Mucosal Changes Identified via CEM and Comparison with Histologic Correlates
In all 13 dogs, organisms consistent with large Helicobacter-like organisms (HLOs) were identified by using CEM. These appeared as elongated fluorescent silhouettes displaying a characteristic spiral appearance and were seen both superficially within the gastric mucus as well as within the gastric pits (Fig 5). Histologically, spiral HLOs were identified in standard H&E sections in 11/14 dogs. Organisms were of similar size and shape to that identified on CEM and were predominantly seen superficially between gastric villi, with occasional dense mats of organisms deeper within gastric crypts in some dogs. CEM allowed identification of organisms within the overlying gastric mucus, whereas these were not as readily identified histologically because of loss of mucus during tissue processing. Additional histologic sections stained with WSS confirmed the presence of spiral organisms in all dogs that were positive by using CEM, including the two that were negative with H&E staining. Despite their presence, no appreciable changes that could be directly attributed to the organisms were seen in any of the positive dogs on either histologic sections or with CEM imaging. Lymphoid follicular activation was not identified in any of these dogs.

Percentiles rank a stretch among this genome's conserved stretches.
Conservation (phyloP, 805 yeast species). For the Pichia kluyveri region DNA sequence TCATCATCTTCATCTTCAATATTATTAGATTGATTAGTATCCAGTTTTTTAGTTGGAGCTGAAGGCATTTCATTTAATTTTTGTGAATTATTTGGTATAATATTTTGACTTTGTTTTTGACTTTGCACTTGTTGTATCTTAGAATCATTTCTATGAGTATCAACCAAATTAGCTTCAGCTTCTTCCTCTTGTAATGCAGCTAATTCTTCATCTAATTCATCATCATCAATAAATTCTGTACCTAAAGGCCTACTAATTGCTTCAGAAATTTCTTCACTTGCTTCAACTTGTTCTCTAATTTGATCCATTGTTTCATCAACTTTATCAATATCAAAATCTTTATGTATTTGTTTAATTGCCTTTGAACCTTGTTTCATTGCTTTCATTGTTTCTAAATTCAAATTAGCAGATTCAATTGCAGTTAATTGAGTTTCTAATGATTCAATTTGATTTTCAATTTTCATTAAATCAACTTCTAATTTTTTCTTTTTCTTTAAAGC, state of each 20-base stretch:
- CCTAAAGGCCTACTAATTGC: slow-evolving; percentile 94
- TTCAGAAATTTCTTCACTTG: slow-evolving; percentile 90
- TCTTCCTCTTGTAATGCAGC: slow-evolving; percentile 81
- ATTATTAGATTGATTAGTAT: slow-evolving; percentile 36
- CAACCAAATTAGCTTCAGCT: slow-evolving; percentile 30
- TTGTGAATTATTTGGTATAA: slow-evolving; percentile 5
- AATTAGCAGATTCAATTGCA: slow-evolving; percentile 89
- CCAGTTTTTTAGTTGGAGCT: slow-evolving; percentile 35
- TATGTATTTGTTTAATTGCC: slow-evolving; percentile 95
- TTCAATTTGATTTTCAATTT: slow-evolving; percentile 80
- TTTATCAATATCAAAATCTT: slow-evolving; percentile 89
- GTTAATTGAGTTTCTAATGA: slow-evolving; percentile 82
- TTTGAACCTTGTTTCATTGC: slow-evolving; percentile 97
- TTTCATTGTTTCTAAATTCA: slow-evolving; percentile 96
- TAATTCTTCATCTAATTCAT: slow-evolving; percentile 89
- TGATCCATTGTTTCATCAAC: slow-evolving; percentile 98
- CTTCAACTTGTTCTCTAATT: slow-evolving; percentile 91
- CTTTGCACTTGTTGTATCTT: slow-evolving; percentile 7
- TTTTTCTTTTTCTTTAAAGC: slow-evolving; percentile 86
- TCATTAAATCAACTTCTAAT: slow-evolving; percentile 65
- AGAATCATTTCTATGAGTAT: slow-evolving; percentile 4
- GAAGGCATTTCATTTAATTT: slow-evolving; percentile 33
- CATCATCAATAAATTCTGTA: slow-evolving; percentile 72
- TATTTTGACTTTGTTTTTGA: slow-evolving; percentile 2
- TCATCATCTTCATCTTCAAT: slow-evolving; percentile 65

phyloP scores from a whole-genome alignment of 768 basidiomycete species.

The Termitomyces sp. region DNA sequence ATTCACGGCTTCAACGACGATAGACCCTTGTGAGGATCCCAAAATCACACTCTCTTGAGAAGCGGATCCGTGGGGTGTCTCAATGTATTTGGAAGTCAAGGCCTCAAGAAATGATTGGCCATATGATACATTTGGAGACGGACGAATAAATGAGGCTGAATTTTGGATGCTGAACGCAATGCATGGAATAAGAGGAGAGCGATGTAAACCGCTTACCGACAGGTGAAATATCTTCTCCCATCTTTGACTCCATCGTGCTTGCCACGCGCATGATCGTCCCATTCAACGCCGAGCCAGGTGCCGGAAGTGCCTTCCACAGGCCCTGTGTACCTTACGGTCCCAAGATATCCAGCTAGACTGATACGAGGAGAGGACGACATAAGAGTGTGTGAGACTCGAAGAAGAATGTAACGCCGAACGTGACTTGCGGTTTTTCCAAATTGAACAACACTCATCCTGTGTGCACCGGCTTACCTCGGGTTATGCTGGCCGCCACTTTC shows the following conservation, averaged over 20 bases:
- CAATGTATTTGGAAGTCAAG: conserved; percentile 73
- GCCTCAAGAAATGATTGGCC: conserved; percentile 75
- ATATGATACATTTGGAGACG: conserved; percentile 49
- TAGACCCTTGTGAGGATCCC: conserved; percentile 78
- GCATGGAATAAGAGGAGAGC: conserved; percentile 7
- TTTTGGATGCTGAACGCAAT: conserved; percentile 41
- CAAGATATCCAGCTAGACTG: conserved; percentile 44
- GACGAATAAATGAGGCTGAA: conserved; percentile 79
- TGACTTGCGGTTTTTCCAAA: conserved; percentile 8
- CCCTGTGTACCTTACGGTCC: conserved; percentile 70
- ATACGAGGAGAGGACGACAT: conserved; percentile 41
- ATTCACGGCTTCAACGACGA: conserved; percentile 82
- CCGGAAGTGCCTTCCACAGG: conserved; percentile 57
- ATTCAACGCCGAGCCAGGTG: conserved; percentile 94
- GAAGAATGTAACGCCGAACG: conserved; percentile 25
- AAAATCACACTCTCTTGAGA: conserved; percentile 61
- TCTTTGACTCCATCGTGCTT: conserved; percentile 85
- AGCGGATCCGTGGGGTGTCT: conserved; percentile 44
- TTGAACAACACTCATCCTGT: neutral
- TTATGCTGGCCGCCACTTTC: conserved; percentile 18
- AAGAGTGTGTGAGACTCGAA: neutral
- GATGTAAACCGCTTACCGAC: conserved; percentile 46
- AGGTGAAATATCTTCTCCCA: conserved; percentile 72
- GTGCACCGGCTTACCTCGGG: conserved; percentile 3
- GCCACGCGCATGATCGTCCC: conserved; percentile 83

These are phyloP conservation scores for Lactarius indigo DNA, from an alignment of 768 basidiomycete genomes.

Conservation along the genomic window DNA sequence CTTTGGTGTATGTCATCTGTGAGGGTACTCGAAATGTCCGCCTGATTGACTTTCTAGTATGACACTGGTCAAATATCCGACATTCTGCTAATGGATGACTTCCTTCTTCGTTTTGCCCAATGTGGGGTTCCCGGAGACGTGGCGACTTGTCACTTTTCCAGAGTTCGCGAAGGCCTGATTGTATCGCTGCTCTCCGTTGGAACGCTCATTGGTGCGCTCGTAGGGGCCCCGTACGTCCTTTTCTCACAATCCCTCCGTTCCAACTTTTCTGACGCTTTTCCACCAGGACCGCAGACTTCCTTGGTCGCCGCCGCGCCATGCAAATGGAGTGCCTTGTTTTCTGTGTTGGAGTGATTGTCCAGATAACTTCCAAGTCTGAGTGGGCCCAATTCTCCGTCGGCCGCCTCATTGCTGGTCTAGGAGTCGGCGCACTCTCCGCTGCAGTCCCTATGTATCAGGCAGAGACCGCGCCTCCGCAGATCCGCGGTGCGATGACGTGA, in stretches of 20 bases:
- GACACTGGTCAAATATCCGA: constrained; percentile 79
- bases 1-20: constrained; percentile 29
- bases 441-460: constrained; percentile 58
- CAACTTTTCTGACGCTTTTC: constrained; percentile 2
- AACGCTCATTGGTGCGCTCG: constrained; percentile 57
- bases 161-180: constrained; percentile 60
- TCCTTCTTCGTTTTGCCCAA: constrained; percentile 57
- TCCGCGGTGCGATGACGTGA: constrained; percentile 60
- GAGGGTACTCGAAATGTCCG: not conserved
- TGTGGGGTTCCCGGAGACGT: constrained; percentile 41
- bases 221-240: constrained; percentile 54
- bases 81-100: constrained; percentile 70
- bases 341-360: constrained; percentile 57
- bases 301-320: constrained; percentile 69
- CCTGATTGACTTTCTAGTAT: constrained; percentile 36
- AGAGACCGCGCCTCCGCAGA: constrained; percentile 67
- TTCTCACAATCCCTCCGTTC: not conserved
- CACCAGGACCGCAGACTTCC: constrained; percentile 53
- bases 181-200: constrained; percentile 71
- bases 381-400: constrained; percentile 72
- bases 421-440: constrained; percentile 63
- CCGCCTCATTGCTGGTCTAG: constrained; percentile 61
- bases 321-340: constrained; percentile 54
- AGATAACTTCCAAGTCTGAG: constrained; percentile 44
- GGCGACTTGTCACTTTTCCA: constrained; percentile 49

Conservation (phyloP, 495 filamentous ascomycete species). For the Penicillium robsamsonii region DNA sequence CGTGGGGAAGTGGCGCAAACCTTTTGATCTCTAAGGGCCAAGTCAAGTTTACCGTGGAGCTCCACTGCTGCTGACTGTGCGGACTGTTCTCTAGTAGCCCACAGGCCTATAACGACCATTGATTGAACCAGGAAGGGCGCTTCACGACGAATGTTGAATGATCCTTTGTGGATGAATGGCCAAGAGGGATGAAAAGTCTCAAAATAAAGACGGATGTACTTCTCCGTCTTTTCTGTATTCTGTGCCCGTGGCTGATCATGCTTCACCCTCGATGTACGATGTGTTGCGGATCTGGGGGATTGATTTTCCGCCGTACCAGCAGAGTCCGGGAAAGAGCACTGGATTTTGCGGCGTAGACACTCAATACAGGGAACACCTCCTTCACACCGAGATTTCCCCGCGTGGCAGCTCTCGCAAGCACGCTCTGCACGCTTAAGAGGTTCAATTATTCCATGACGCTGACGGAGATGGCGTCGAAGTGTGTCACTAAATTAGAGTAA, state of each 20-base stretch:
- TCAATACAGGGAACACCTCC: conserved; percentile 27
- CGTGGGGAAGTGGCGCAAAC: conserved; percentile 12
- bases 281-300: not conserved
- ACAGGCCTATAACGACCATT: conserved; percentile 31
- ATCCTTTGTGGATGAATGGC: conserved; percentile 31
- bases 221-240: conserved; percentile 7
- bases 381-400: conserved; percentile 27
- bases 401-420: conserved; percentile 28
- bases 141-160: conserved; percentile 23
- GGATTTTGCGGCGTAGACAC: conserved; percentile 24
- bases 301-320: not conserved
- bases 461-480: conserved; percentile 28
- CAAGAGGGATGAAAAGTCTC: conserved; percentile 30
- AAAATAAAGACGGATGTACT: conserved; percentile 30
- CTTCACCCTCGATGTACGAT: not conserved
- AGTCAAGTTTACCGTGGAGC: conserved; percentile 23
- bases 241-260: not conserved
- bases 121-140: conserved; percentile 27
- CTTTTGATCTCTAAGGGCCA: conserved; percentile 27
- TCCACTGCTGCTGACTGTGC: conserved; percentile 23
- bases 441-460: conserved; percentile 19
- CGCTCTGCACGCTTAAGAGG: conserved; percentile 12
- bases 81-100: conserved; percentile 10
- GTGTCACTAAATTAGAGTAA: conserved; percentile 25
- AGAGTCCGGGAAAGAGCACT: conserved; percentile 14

A number of CEM findings of currently unknown significance were intermittently identified in those dogs that had no identifiable histopathologic changes. In these dogs, isolated cells were seen that demonstrated a distinct difference in fluorescent intensity compared with surrounding cells or that contained vacuoles of variable size within the cytoplasm, or both (Fig 6A).
In 1 dog, infrequently, but wide areas of finely vacuolated cells were identified with retention of the overall surface architecture (Fig 6C). In another, the distinct mosaic pattern of superficial epithelial cells in 1 assessed region was focally disrupted at the very tip of some mucosal folds by cells that had a finely granular appearance to the cytoplasm and occasional cytoplasmic vacuolation (Fig 6B).
A total of 1,245 CEM images of the gastric mucosa were collected over the course of the first 6 procedures and were each assessed for the presence of artifacts. These 6 procedures were chosen for further evaluation as each had been performed by a single user with one of the CEM endoscopes (GIF-145), whereas the subsequent 8 procedures were performed by a combination of users with the Olympus PCF-Q180AI endoscope.
Image artifact included, but was not limited to, motion artifact, poor mucosal contact, and imaging interference because of luminal debris. Of these, motion artifact was the most common imaging artifact and was observed in 171 of 1,245 (13.7%) images and most commonly occurred secondary to peristalsis (Fig 7A). Despite this, gastric antispasmodic drugs were not required in any of the dogs to facilitate CEM imaging. Slipping of the endoscope tip also contributed to motion artifact and especially occurred where imaging was attempted of surfaces that were not perpendicular to the endoscope tip. The application of suction helped to stabilize contact with the mucosal surface in this circumstance. Although present, motion artifact did not always completely render those images affected uninterpretable as often only a small portion of the image was affected.